Buying a home is another life event people cite as a reason to buy life insurance. For most families, their greatest asset and largest debt is their home. Home prices vary according to where you live but the average American household mortgage is $189,586.2 Could your spouse afford the mortgage without your income?

If these other life events haven’t proved the need for life insurance, one that most likely will is the birth of your first child. Most parents would do anything necessary to make sure their children are provided for in every way. The cost of raising a child in America from birth to age 18 is an average of $250,000, not factoring in the cost of post-secondary education.2 Having life insurance means you can plan to help address today’s needs and those farther down the road, including quality education.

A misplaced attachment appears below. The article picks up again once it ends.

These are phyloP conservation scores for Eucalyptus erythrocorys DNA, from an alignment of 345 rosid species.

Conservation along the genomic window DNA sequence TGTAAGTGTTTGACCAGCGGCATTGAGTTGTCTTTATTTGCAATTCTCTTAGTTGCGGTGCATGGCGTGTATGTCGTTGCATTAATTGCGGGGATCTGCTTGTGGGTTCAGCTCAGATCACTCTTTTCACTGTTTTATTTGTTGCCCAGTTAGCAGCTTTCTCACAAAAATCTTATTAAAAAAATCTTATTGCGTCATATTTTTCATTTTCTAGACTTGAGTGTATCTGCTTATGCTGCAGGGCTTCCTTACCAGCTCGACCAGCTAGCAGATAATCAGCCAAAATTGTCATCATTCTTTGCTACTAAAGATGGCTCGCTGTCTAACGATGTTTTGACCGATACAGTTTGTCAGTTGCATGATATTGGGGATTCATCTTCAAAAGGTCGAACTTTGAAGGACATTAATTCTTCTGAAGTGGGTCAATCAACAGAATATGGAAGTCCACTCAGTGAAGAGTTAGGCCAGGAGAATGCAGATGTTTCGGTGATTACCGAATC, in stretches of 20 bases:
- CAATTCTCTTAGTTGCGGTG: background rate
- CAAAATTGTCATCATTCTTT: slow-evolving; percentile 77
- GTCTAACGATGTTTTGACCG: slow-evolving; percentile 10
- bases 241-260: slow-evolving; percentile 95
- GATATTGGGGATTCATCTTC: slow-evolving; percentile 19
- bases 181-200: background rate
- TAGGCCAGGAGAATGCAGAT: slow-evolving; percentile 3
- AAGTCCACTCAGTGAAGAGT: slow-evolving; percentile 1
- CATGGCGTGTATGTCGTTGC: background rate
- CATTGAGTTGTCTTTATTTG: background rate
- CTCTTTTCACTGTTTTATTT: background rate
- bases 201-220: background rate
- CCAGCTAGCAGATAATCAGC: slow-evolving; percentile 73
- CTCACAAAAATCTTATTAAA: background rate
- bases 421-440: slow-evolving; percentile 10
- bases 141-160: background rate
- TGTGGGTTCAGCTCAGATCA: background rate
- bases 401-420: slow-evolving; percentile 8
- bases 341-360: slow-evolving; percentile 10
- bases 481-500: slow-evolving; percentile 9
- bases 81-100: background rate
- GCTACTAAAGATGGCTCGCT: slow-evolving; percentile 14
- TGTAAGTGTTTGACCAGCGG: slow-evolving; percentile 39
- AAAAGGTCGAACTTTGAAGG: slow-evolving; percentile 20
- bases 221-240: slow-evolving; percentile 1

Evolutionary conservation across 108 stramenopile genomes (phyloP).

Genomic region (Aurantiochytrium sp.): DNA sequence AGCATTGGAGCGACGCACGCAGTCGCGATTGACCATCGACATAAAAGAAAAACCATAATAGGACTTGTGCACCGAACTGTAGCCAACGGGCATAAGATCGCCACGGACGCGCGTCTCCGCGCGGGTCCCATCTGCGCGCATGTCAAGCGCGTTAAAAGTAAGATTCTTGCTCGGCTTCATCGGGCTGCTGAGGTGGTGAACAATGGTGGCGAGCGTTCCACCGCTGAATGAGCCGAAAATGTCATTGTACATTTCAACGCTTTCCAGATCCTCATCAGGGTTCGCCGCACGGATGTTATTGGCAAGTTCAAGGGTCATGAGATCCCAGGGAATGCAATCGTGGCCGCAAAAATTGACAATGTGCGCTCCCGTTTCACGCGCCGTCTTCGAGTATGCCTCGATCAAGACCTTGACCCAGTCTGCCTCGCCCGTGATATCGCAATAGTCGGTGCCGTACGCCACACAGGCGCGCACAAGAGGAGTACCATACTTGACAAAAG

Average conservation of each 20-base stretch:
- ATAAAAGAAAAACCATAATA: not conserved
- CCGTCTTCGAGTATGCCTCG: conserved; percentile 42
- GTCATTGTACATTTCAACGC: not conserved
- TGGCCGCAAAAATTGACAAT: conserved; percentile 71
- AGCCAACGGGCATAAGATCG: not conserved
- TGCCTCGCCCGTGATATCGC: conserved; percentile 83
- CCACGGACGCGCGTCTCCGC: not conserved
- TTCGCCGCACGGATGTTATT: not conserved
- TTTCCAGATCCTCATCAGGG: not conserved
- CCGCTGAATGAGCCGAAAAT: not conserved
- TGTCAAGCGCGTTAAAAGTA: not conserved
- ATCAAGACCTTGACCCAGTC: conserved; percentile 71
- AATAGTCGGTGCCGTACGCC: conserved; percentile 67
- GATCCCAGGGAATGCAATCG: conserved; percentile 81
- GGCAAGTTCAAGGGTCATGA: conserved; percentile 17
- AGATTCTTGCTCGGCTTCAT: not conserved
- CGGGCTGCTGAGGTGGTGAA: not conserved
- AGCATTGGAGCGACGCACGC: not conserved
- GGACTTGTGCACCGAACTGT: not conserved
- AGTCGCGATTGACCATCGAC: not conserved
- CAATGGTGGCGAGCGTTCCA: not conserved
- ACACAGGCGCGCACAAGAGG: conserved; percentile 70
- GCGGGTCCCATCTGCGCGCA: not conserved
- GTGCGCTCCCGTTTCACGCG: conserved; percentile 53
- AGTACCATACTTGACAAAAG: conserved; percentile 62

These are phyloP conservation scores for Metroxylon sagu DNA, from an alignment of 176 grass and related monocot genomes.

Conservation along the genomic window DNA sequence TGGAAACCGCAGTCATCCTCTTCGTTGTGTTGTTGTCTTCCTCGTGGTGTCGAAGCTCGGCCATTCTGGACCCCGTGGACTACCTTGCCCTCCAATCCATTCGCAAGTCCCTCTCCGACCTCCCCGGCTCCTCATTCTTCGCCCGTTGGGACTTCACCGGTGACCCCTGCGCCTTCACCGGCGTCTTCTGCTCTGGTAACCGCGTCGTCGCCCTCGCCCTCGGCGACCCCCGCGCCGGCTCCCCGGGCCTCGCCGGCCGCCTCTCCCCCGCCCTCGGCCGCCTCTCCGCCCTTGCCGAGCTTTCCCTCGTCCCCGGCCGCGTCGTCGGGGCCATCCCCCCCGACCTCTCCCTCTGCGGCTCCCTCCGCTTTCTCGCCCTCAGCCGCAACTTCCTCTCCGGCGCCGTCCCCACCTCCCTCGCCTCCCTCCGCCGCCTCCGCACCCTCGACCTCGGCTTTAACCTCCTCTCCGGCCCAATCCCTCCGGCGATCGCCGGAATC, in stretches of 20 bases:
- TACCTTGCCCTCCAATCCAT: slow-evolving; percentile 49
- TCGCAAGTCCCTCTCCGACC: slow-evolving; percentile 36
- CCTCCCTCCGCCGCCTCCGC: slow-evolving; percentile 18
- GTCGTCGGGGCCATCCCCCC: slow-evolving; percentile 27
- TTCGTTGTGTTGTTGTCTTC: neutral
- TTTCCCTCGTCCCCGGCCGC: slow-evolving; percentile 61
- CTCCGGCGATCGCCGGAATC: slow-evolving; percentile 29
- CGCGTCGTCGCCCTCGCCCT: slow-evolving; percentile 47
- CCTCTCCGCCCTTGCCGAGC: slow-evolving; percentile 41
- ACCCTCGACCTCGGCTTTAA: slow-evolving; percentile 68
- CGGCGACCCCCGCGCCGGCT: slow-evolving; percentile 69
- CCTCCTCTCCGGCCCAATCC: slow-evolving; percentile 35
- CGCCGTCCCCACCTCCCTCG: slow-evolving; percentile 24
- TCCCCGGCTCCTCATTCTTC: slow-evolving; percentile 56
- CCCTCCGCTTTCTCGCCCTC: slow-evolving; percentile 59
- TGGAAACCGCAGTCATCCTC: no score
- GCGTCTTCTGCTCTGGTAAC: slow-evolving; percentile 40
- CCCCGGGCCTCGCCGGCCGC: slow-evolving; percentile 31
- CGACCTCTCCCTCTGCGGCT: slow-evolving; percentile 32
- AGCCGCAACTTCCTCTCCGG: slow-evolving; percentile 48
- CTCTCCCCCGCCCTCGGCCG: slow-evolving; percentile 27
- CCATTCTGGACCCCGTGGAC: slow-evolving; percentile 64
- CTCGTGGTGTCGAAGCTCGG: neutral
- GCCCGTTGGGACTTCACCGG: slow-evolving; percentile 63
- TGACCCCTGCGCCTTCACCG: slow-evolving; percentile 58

When you least expect it

Sometimes the need for life insurance presents itself unexpectedly following the death of a family member or friend. It is not uncommon for the unexpected death of someone close to us to cause us to reflect on our own mortality.

If you have loved ones who depend on you for their financial wellbeing, if you have any debt, or if you want to ensure your final expenses won't burden your loved ones, you may need life insurance. If there are people in your life who will be adversely affected financially when you are no longer here, you may need life insurance.

Two scenarios